Kentucky Derby 2011: Why you should root for Comma to the Top.

The stadium scene.
May 5 2011 4:23 PM

Two Minutes on Top

Why you should root for Comma to the Top to win Saturday's Kentucky Derby.

Calvin Borel atop Super Saver crosses the finish line to win the 136th running of the Kentucky Derby on May 1, 2010. Click image to expand.
2010 Kentucky Derby winner Super Saver is now a high-priced stud

When the gates open for the Kentucky Derby on Saturday, I'll be cheering for a bay horse named Comma to the Top. * Not because he finished second by a neck at the Santa Anita Derby. Not because he's the most experienced runner in the field, with 13 starts. No, I'm backing Comma to the Top because he alone possesses the quality that guarantees a long career as a racehorse: He can't produce sperm.

Comma to the Top is a gelding, a eunuch horse. If he wins, he'll probably race for the next three years. If early favorite Dialed In wins, he'll retire at the end of the summer, and follow in the hoofprints of 2010 winner Super Saver, who is currently servicing mares for $20,000 a spasm.

I'm telling you this so you'll understand what you're watching Saturday. The Kentucky Derby is not, as the NBC announcers want you to believe, the rookie debut of America's next superhorse. The Kentucky Derby is a sperm pageant. These horses aren't running to become the sport's greatest champion. They're running to become the breeding industry's highest priced lover. It's a race whose ultimate prize is the motivation for all male competition: the opportunity to pass on your genes to as many offspring as possible. And to do it with the most well-bred mares on the planet. The most exciting two minutes in sports is just a prelude to an even more exciting two minutes (or less) on a bluegrass country farm.

According to a study by the University of Kentucky College of Agriculture, nothing increases a freshman sire's stud fee more than winning the Derby. It adds an average of $8,843.31 (PDF) to the price of a date. If Super Saver had finished out of the money, he'd be worth 10 grand in the breeding shed, tops.

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And the Derby doesn't just increase the value of the winner's sperm. It increases the value of his father's sperm, too. Distorted Humor was a journeyman stud until his son, Funny Cide, won the race in 2003. After that, Distorted Humor's fee went from $12,000 to a peak of $300,000. (A sire's stock goes up or down depending on whether his offspring win big races. If a Super Saver foal wins the Derby, his services will be worth even more.) He started getting classier mares, too, which ensured faster foals, which, in turn, ensured high stud fees. Thanks to one Derby winner, Distorted Humor became a big-league sire.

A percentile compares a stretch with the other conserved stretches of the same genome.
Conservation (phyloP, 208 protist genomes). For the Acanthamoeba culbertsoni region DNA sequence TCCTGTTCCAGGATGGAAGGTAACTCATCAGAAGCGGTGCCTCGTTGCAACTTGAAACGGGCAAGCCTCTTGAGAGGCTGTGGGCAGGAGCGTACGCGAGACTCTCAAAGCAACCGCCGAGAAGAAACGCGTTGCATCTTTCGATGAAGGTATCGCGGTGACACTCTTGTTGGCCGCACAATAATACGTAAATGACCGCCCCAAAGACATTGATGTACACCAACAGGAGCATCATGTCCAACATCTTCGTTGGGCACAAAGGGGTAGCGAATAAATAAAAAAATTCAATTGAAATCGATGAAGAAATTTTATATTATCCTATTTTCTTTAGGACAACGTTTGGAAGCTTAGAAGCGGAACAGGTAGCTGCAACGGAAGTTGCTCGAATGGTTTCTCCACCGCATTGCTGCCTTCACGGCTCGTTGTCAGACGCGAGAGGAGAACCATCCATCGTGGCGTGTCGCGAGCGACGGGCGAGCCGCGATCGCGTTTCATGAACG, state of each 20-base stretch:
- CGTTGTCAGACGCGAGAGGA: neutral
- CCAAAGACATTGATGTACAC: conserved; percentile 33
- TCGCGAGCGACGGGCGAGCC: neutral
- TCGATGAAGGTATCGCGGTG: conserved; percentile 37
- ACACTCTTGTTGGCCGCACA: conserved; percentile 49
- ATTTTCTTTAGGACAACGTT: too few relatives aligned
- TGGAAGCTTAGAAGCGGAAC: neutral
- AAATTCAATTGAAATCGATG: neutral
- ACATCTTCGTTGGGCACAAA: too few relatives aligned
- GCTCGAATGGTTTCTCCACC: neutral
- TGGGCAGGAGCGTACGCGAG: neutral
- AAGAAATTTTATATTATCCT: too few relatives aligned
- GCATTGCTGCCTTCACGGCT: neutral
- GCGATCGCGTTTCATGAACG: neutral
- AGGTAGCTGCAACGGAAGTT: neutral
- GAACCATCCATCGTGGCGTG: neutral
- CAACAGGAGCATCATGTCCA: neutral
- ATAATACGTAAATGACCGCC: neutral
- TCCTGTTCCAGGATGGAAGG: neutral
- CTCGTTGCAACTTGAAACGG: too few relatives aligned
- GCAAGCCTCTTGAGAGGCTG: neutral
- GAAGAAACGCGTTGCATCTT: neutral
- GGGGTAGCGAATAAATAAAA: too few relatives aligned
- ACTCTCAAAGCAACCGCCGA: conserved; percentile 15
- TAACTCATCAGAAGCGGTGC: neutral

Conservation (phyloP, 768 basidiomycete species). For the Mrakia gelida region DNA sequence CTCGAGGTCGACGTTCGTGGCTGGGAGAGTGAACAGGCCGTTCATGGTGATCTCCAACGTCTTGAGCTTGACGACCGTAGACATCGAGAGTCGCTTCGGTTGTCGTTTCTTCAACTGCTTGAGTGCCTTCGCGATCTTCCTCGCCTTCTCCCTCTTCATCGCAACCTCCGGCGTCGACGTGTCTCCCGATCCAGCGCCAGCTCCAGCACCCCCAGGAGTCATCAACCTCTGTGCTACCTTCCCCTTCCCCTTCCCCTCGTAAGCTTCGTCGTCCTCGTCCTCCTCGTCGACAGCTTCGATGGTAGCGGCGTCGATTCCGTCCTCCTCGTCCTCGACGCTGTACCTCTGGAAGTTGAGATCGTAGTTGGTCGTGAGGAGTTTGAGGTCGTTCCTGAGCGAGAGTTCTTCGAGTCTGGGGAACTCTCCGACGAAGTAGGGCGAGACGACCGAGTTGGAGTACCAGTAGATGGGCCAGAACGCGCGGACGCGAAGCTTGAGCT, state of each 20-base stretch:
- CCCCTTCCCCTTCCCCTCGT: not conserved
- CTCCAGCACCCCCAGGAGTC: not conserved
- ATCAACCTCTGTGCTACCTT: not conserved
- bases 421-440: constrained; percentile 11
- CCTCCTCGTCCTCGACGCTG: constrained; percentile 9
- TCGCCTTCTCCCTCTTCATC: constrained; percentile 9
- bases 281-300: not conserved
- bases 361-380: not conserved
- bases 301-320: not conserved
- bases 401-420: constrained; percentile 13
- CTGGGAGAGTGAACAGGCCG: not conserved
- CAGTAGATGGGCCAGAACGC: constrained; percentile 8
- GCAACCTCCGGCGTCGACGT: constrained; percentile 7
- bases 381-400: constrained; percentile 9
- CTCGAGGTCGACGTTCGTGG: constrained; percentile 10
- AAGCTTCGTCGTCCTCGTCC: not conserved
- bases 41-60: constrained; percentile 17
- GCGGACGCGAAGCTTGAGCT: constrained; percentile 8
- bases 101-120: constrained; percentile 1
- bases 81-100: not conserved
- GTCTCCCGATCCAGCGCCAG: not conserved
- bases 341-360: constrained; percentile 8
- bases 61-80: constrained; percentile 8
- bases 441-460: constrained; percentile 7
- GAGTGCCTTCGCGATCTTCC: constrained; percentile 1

It was a good thing, too. Someone in that family needed to make a living. Like Comma to the Top, Funny Cide is a gelding. He was, in fact, the first gelding to win the race since Clyde Van Dusen in 1929. (Derby-winning geldings are rare because the owners hope the horses will pan out as stallions. Funny Cide was gelded due to a medical condition: an undescended testicle that interfered with his stride.)

Because he was a gelding, Funny Cide had the longest career of any recent Derby winner. He ran until he was 7 years old, winning the prestigious Jockey Club Gold Cup the year after his Derby triumph. But the $450,000 purse didn't come close to replacing the nest egg that was lost when Funny Cide lost his gonads. (2009 champion Mine That Bird was also a gelding, but his Derby turned out to be a fluke: In nine more attempts, he never won another race.)

If a horse is a stallion, winning the Derby guarantees a short career, because the increase in stud fees gives owners the financial incentive to withdraw their horses from competition as quickly as possible. A busy stallion can "cover"—the industry's euphemism for the act—200 mares a year, so breeding him is far more lucrative than racing him. Plus, why risk a breakdown, like the one that killed 2006 winner Barbaro?

Zenyatta, the mare who won 19 races in a row from 2007 to 2010, including the Breeders Cup Classic, didn't develop into the most dominant horse of recent years in spite of her gender. She developed into that horse because of her gender. With no sperm to offer her owners, Zenyatta raced until age 6, contributing far more to horse racing than the three-races-and-out Super Saver. Zenyatta built a fan club that flocked to the races to watch her "dance" by pawing the dirt, and she won the 2010 Eclipse Award as Horse of the Year. One of the few Thoroughbreds whose name was known beyond the racetrack, she not only transcended her sport, she transcended her species, with profiles in People and on 60 Minutes and twice finishing as runner-up as the AP's Female Athlete of the Year (she lost to Serena Williams in 2009 and Lindsey Vonn in 2010).

But a mare can turn out only one foal a year, at most. Zenyatta's first pregnancy, by Preakness winner Bernardini, ended in a miscarriage. Even if her yearlings sell for millions of dollars, Zenyatta won't be as valuable as a top stud.

William Faulkner covered the 1955 Kentucky Derby for Sports Illustrated. He failed to mention the winner's name, but Nobel Prize winners don't need to bother with those details. Great novelist that he was, Faulkner understood the real meaning of Swaps' victory: "This is the moment, the peak, the pinnacle; after this, all is ebb. We who watched have seen too much; expectation, the glandular pressure, has been too high to long endure."

Comma to the Top will experience that kind of excitement only on the racetrack. But we'll get to experience it with him, for years to come.

Correction, May 6, 2011: This article originally described Comma to the Top as a bay colt. He is a gelding. (Return to corrected sentence.)

Edward McClelland is the author of Horseplayers: Life at the Track.

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